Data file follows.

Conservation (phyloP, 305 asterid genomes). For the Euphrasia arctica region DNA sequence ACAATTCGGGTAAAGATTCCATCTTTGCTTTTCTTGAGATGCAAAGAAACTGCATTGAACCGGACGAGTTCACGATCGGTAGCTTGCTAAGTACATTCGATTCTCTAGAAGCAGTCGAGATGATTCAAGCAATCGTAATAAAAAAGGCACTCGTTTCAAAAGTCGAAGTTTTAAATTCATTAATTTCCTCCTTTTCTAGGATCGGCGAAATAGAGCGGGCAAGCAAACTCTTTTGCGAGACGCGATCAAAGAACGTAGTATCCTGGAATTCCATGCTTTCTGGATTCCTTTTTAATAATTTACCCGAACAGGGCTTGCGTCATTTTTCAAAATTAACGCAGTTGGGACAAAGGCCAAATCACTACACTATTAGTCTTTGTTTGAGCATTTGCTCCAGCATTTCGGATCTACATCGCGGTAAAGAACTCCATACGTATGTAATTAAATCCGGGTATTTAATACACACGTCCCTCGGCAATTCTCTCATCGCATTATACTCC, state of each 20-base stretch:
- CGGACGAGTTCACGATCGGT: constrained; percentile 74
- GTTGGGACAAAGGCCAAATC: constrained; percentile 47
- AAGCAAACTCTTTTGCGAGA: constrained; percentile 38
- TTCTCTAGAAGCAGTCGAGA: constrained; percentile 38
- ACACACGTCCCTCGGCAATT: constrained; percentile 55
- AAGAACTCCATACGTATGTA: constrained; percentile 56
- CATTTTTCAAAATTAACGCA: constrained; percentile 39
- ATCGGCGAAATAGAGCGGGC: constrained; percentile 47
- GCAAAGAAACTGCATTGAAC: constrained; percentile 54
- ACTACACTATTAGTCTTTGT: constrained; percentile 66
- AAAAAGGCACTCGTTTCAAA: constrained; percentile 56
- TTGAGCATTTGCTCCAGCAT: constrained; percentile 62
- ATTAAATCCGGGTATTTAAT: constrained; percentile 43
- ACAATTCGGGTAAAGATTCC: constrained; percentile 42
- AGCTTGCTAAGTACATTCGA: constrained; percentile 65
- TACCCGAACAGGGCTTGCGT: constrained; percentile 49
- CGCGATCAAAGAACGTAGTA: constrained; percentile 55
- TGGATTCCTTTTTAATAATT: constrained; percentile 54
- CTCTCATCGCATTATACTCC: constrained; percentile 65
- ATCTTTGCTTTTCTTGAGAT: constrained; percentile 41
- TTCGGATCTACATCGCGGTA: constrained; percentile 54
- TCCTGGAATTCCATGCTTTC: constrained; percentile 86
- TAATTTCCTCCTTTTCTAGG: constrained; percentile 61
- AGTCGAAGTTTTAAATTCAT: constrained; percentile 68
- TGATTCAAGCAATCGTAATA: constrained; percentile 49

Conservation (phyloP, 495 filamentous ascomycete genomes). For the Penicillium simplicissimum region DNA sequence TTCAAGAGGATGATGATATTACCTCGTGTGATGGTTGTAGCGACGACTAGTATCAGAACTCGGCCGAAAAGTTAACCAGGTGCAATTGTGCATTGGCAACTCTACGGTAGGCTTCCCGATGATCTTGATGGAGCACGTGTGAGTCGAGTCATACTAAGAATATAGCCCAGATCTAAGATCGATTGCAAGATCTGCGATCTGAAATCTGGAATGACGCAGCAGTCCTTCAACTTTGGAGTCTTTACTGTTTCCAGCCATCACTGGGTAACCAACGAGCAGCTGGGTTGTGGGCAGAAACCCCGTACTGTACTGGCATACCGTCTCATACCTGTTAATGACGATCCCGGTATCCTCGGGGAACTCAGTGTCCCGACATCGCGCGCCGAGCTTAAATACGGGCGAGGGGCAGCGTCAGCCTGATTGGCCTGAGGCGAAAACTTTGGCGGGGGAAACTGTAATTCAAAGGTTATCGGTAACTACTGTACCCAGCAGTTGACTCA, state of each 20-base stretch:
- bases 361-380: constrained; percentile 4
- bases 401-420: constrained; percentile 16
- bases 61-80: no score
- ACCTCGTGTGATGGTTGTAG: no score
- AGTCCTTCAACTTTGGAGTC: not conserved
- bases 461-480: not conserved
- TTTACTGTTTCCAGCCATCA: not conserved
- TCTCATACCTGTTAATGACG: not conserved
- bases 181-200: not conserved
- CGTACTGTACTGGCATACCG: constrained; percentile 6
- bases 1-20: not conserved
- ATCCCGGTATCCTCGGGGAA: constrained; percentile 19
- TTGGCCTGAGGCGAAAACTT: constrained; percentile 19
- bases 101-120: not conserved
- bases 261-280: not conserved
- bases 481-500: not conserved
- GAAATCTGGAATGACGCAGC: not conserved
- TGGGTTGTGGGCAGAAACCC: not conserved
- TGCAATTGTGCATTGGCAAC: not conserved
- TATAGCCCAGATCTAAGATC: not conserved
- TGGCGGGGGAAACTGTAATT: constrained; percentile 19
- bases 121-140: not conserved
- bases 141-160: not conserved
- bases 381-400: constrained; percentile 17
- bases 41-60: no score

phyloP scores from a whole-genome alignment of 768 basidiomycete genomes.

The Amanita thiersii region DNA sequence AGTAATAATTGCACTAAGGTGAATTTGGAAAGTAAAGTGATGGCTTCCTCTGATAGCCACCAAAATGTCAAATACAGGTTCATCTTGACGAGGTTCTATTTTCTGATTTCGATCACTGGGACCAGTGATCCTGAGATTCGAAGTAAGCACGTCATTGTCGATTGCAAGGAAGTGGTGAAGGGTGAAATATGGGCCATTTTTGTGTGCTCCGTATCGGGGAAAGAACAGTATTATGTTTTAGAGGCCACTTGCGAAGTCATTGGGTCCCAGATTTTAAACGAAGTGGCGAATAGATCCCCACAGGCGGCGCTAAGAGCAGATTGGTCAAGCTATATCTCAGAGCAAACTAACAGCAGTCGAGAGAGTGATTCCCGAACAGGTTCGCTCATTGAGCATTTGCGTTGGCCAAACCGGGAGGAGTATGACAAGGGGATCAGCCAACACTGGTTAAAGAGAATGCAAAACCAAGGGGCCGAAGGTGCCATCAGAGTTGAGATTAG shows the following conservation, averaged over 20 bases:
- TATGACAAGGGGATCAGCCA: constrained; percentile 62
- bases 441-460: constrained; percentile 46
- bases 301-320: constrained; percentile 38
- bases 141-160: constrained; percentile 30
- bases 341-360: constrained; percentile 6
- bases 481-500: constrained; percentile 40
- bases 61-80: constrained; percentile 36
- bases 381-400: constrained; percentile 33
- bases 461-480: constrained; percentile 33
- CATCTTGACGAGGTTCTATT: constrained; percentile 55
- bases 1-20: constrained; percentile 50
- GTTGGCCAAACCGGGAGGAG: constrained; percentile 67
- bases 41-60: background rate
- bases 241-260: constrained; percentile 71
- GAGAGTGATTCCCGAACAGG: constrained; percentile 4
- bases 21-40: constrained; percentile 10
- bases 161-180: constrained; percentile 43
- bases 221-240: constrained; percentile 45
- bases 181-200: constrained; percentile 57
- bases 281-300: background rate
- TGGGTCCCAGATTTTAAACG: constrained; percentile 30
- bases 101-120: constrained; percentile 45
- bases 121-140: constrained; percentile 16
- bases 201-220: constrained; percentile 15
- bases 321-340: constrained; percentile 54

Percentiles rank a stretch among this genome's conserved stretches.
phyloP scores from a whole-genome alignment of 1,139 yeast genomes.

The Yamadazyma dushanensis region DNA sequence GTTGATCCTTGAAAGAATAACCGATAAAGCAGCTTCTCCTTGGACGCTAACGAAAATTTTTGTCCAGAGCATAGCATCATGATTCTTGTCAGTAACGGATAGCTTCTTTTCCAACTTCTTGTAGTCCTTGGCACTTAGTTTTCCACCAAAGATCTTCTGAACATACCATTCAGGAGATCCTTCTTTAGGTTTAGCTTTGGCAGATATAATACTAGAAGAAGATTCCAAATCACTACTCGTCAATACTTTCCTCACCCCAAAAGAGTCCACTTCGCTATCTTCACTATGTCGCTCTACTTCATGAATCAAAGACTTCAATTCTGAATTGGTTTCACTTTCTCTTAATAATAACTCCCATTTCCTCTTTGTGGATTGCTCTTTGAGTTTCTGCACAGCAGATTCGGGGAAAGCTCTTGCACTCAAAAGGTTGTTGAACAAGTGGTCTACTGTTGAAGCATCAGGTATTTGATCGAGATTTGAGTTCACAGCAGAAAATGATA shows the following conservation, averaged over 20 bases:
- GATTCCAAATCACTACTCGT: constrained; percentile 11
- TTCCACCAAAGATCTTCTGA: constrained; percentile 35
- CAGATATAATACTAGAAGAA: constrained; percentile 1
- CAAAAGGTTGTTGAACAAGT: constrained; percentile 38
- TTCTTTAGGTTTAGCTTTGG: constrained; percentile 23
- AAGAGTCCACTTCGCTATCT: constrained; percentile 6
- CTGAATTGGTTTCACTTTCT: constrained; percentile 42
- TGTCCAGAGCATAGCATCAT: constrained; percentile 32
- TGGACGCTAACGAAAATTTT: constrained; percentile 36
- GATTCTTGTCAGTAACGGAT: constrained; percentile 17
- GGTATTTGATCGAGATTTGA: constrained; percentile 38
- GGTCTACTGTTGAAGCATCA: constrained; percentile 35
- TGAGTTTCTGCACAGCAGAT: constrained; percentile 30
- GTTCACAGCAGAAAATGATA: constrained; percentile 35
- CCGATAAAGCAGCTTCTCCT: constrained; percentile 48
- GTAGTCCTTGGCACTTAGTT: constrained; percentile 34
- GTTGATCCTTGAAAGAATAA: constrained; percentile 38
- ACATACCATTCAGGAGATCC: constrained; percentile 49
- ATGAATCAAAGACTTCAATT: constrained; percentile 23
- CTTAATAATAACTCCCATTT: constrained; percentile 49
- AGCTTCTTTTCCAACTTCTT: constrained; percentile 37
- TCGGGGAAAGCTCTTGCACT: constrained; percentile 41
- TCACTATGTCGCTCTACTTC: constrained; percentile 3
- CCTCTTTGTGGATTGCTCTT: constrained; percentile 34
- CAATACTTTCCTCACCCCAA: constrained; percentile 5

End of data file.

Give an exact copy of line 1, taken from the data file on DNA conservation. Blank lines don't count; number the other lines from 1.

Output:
Conservation (phyloP, 305 asterid genomes). For the Euphrasia arctica region DNA sequence ACAATTCGGGTAAAGATTCCATCTTTGCTTTTCTTGAGATGCAAAGAAACTGCATTGAACCGGACGAGTTCACGATCGGTAGCTTGCTAAGTACATTCGATTCTCTAGAAGCAGTCGAGATGATTCAAGCAATCGTAATAAAAAAGGCACTCGTTTCAAAAGTCGAAGTTTTAAATTCATTAATTTCCTCCTTTTCTAGGATCGGCGAAATAGAGCGGGCAAGCAAACTCTTTTGCGAGACGCGATCAAAGAACGTAGTATCCTGGAATTCCATGCTTTCTGGATTCCTTTTTAATAATTTACCCGAACAGGGCTTGCGTCATTTTTCAAAATTAACGCAGTTGGGACAAAGGCCAAATCACTACACTATTAGTCTTTGTTTGAGCATTTGCTCCAGCATTTCGGATCTACATCGCGGTAAAGAACTCCATACGTATGTAATTAAATCCGGGTATTTAATACACACGTCCCTCGGCAATTCTCTCATCGCATTATACTCC, state of each 20-base stretch: